Whereas for non-letters effects appear relatively invariant, for letters they crucially depend on the visual angle of the global target. The dependency was consistently observed across a number of studies (Kinchla and Wolfe, 1979; Lamb and Robertson, 1990; Luna et al., 1995; Amirkhiabani and Lovegrove, 1996; see Kimchi, 1992 for a review). Amirkhiabani and Lovegrove (1996) found the GPE to disappear with a visual angle extending a size of between 2.5 and 4.6°. Lamb and Robertson (1990) varied the visual angles of global letters from 1.5 to 12° and found that the global advantage effect with letters is restricted to visual angles smaller than 4.5°. Luna et al. (1995) presented the global letter targets with visual angles of 3, 6, and 12° and found, in agreement with the previous studies, the GPE with letters to be restricted to the small visual angle condition of 3°. With 6° the GPE disappeared and in the 12° condition it reversed. All these results are, by and large, in accordance with the earlier finding by Kinchla and Wolfe (1979) that the GPE with letters reverses from a visual angle of about 6–9° upward. These results make it likely that central presentation of global stimuli between 5 and 6° approximately in size leads to a differentiation between letters and non-letters in their GPE effect. However, since for this type of conditions, no comparison between letters and non-letters has so far been made, this conclusion would be based on indirect evidence.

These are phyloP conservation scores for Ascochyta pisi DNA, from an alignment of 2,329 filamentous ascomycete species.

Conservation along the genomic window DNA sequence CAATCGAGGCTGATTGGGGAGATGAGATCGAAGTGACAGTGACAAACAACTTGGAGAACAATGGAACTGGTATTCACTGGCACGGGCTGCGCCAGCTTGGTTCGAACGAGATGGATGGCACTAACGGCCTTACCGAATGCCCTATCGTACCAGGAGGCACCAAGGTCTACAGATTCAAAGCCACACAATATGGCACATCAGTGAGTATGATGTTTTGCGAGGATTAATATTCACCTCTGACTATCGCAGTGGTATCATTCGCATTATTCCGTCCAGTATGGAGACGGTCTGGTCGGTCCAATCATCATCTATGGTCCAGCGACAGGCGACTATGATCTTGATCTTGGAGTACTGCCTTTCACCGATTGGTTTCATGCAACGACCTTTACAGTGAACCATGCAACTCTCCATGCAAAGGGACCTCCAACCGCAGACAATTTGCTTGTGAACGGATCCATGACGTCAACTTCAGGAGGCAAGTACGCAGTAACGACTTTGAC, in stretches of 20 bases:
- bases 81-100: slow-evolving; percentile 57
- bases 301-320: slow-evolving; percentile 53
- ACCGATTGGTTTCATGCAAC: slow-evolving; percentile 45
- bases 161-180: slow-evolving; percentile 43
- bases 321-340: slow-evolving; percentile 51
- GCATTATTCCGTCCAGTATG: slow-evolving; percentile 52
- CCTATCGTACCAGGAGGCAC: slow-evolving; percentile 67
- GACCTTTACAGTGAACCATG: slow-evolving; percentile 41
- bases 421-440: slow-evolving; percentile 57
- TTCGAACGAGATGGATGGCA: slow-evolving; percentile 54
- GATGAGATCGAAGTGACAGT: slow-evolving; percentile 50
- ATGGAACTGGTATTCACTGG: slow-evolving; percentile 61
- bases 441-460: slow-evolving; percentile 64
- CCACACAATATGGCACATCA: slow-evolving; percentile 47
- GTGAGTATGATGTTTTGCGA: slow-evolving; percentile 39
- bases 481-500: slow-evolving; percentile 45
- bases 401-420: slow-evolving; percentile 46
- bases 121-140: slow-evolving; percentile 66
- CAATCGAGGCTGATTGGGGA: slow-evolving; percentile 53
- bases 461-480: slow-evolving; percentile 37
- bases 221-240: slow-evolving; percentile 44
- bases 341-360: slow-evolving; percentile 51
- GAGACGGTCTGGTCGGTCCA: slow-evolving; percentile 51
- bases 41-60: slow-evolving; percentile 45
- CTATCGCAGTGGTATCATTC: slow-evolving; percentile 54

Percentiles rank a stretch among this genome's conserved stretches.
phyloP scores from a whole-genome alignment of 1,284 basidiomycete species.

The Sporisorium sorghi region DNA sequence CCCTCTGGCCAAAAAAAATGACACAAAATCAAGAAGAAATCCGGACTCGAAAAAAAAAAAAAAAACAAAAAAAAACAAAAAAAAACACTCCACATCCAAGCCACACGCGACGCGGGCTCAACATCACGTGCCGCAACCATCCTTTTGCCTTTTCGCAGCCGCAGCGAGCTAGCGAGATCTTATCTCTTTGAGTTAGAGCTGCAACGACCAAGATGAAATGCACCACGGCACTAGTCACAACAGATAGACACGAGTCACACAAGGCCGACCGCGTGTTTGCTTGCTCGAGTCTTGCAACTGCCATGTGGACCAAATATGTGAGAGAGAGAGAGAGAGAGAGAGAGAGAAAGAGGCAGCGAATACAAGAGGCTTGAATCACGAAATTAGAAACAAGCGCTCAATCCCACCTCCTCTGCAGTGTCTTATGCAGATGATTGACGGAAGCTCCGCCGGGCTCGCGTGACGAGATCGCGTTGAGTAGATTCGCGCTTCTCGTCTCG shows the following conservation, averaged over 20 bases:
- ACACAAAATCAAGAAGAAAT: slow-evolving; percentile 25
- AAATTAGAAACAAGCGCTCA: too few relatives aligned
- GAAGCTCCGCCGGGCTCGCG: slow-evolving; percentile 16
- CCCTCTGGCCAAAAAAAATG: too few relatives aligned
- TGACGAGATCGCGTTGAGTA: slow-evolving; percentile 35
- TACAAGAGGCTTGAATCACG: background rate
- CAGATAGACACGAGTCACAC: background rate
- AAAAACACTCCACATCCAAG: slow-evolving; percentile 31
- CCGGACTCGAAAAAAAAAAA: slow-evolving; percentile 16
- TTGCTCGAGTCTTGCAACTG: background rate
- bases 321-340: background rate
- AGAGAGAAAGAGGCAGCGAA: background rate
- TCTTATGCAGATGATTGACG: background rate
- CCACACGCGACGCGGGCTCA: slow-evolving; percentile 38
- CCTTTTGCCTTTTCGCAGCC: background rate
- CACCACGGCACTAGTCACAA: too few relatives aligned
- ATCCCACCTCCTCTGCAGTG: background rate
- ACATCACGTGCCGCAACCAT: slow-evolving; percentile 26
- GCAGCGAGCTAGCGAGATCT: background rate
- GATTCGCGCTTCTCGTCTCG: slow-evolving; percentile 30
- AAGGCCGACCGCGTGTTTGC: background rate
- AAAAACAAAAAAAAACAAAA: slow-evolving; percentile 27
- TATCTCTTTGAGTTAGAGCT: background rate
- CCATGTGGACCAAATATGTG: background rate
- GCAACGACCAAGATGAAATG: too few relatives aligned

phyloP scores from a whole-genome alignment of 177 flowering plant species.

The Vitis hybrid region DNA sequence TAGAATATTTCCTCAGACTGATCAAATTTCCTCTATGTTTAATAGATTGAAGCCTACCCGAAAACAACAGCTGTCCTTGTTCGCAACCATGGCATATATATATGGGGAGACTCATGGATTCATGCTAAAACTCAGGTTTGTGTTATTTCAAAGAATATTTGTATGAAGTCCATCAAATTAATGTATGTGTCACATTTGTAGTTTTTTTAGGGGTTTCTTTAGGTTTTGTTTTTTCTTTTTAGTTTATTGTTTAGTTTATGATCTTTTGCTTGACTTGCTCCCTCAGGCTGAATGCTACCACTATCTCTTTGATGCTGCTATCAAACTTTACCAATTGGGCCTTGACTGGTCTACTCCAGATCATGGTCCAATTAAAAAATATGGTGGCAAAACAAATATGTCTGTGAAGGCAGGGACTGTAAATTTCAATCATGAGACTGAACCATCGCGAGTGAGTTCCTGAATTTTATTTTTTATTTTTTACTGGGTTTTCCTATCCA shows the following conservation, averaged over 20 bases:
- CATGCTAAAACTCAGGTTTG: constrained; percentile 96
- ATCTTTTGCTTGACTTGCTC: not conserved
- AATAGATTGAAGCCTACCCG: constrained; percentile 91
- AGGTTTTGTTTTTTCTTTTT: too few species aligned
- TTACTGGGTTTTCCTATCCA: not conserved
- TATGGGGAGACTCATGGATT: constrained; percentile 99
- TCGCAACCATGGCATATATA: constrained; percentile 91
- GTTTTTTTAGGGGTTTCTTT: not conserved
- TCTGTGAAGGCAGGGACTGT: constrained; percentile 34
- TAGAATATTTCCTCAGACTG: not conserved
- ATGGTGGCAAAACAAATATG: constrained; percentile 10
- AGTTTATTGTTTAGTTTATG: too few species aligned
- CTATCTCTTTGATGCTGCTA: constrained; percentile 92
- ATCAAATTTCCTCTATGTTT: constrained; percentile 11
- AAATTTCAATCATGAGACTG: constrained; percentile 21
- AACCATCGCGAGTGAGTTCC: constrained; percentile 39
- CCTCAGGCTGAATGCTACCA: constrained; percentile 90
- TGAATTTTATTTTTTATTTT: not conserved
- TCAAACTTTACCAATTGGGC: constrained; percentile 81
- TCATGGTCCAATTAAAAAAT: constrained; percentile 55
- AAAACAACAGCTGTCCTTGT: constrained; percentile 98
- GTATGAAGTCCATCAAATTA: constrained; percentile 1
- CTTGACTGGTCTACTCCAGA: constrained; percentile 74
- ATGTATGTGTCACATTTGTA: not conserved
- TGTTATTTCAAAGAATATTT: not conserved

The few studies that did compare letters and non-letters used either peripheral presentation (Dulaney and Marks, 2007) or, if they used central presentation, did not vary the material systematically (Peresotti et al., 1991 only varied material at the global level) and if they did, they used rather large visual angles for the global level (Poirel et al., 2008b; Beaucousin et al., 2011). In the present study we compared in one experiment letters and non-letters, using central placement and a scale of around 5–6° of visual angle for which we may expect the GPE to disappear for letters but to remain for non-letters.